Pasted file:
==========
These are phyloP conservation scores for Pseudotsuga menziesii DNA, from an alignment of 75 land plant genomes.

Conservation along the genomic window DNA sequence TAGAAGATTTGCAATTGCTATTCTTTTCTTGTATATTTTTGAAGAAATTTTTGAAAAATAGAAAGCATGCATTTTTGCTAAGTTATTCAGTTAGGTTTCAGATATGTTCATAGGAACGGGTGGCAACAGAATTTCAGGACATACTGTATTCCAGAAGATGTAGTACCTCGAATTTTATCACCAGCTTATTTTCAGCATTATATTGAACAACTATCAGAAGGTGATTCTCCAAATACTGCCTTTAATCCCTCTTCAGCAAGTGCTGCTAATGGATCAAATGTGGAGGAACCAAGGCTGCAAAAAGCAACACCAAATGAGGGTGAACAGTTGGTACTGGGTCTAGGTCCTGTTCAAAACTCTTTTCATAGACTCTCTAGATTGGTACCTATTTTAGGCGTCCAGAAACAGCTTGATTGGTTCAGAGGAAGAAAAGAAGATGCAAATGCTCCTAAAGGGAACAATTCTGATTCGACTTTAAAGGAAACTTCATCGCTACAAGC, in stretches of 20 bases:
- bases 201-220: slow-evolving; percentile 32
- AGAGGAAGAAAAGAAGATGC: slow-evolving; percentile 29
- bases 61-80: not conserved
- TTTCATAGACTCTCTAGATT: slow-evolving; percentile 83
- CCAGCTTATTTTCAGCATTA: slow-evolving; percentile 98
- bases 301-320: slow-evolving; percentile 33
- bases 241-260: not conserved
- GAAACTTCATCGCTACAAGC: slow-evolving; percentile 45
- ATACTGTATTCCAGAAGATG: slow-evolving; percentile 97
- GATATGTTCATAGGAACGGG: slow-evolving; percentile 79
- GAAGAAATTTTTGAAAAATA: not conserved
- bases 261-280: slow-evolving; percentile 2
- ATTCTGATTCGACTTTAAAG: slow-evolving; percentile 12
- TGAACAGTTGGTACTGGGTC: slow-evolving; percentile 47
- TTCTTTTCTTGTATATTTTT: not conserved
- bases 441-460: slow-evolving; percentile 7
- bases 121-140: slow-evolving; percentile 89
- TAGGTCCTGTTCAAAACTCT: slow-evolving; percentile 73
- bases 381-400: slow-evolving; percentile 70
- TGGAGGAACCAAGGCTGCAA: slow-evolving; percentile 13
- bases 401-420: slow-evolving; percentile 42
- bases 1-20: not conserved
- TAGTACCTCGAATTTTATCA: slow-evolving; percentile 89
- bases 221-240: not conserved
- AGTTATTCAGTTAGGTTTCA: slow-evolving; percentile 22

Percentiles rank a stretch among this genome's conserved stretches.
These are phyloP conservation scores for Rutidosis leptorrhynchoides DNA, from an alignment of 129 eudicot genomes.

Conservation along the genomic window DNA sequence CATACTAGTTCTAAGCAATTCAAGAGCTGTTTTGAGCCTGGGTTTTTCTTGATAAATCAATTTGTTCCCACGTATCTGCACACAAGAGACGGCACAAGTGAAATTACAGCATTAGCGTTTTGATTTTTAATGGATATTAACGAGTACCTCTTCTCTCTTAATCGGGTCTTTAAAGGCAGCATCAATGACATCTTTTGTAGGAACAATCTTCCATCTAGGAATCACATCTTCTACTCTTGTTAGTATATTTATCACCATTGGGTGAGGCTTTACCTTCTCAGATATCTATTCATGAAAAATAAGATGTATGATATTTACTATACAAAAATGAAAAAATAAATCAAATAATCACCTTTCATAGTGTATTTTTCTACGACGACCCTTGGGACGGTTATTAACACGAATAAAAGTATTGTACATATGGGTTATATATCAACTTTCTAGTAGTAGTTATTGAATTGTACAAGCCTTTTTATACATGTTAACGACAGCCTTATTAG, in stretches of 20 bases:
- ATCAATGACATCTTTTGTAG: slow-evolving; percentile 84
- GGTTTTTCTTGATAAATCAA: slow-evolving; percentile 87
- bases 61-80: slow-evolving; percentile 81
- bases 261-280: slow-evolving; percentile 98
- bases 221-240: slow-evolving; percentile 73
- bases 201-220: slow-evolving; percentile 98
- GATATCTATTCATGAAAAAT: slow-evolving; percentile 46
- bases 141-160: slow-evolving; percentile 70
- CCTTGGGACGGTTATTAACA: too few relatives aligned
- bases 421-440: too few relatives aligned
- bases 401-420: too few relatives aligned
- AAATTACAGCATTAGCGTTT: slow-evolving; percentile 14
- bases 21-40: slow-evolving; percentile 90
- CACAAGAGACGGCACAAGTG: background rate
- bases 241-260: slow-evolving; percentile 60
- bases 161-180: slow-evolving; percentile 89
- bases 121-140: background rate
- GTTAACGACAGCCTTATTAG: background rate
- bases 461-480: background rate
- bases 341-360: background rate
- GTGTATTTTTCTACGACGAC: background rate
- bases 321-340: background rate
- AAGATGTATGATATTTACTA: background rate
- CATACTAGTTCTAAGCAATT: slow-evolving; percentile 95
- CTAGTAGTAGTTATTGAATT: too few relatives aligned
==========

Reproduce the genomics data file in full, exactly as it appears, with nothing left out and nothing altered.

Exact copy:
These are phyloP conservation scores for Pseudotsuga menziesii DNA, from an alignment of 75 land plant genomes.

Conservation along the genomic window DNA sequence TAGAAGATTTGCAATTGCTATTCTTTTCTTGTATATTTTTGAAGAAATTTTTGAAAAATAGAAAGCATGCATTTTTGCTAAGTTATTCAGTTAGGTTTCAGATATGTTCATAGGAACGGGTGGCAACAGAATTTCAGGACATACTGTATTCCAGAAGATGTAGTACCTCGAATTTTATCACCAGCTTATTTTCAGCATTATATTGAACAACTATCAGAAGGTGATTCTCCAAATACTGCCTTTAATCCCTCTTCAGCAAGTGCTGCTAATGGATCAAATGTGGAGGAACCAAGGCTGCAAAAAGCAACACCAAATGAGGGTGAACAGTTGGTACTGGGTCTAGGTCCTGTTCAAAACTCTTTTCATAGACTCTCTAGATTGGTACCTATTTTAGGCGTCCAGAAACAGCTTGATTGGTTCAGAGGAAGAAAAGAAGATGCAAATGCTCCTAAAGGGAACAATTCTGATTCGACTTTAAAGGAAACTTCATCGCTACAAGC, in stretches of 20 bases:
- bases 201-220: slow-evolving; percentile 32
- AGAGGAAGAAAAGAAGATGC: slow-evolving; percentile 29
- bases 61-80: not conserved
- TTTCATAGACTCTCTAGATT: slow-evolving; percentile 83
- CCAGCTTATTTTCAGCATTA: slow-evolving; percentile 98
- bases 301-320: slow-evolving; percentile 33
- bases 241-260: not conserved
- GAAACTTCATCGCTACAAGC: slow-evolving; percentile 45
- ATACTGTATTCCAGAAGATG: slow-evolving; percentile 97
- GATATGTTCATAGGAACGGG: slow-evolving; percentile 79
- GAAGAAATTTTTGAAAAATA: not conserved
- bases 261-280: slow-evolving; percentile 2
- ATTCTGATTCGACTTTAAAG: slow-evolving; percentile 12
- TGAACAGTTGGTACTGGGTC: slow-evolving; percentile 47
- TTCTTTTCTTGTATATTTTT: not conserved
- bases 441-460: slow-evolving; percentile 7
- bases 121-140: slow-evolving; percentile 89
- TAGGTCCTGTTCAAAACTCT: slow-evolving; percentile 73
- bases 381-400: slow-evolving; percentile 70
- TGGAGGAACCAAGGCTGCAA: slow-evolving; percentile 13
- bases 401-420: slow-evolving; percentile 42
- bases 1-20: not conserved
- TAGTACCTCGAATTTTATCA: slow-evolving; percentile 89
- bases 221-240: not conserved
- AGTTATTCAGTTAGGTTTCA: slow-evolving; percentile 22

Percentiles rank a stretch among this genome's conserved stretches.
These are phyloP conservation scores for Rutidosis leptorrhynchoides DNA, from an alignment of 129 eudicot genomes.

Conservation along the genomic window DNA sequence CATACTAGTTCTAAGCAATTCAAGAGCTGTTTTGAGCCTGGGTTTTTCTTGATAAATCAATTTGTTCCCACGTATCTGCACACAAGAGACGGCACAAGTGAAATTACAGCATTAGCGTTTTGATTTTTAATGGATATTAACGAGTACCTCTTCTCTCTTAATCGGGTCTTTAAAGGCAGCATCAATGACATCTTTTGTAGGAACAATCTTCCATCTAGGAATCACATCTTCTACTCTTGTTAGTATATTTATCACCATTGGGTGAGGCTTTACCTTCTCAGATATCTATTCATGAAAAATAAGATGTATGATATTTACTATACAAAAATGAAAAAATAAATCAAATAATCACCTTTCATAGTGTATTTTTCTACGACGACCCTTGGGACGGTTATTAACACGAATAAAAGTATTGTACATATGGGTTATATATCAACTTTCTAGTAGTAGTTATTGAATTGTACAAGCCTTTTTATACATGTTAACGACAGCCTTATTAG, in stretches of 20 bases:
- ATCAATGACATCTTTTGTAG: slow-evolving; percentile 84
- GGTTTTTCTTGATAAATCAA: slow-evolving; percentile 87
- bases 61-80: slow-evolving; percentile 81
- bases 261-280: slow-evolving; percentile 98
- bases 221-240: slow-evolving; percentile 73
- bases 201-220: slow-evolving; percentile 98
- GATATCTATTCATGAAAAAT: slow-evolving; percentile 46
- bases 141-160: slow-evolving; percentile 70
- CCTTGGGACGGTTATTAACA: too few relatives aligned
- bases 421-440: too few relatives aligned
- bases 401-420: too few relatives aligned
- AAATTACAGCATTAGCGTTT: slow-evolving; percentile 14
- bases 21-40: slow-evolving; percentile 90
- CACAAGAGACGGCACAAGTG: background rate
- bases 241-260: slow-evolving; percentile 60
- bases 161-180: slow-evolving; percentile 89
- bases 121-140: background rate
- GTTAACGACAGCCTTATTAG: background rate
- bases 461-480: background rate
- bases 341-360: background rate
- GTGTATTTTTCTACGACGAC: background rate
- bases 321-340: background rate
- AAGATGTATGATATTTACTA: background rate
- CATACTAGTTCTAAGCAATT: slow-evolving; percentile 95
- CTAGTAGTAGTTATTGAATT: too few relatives aligned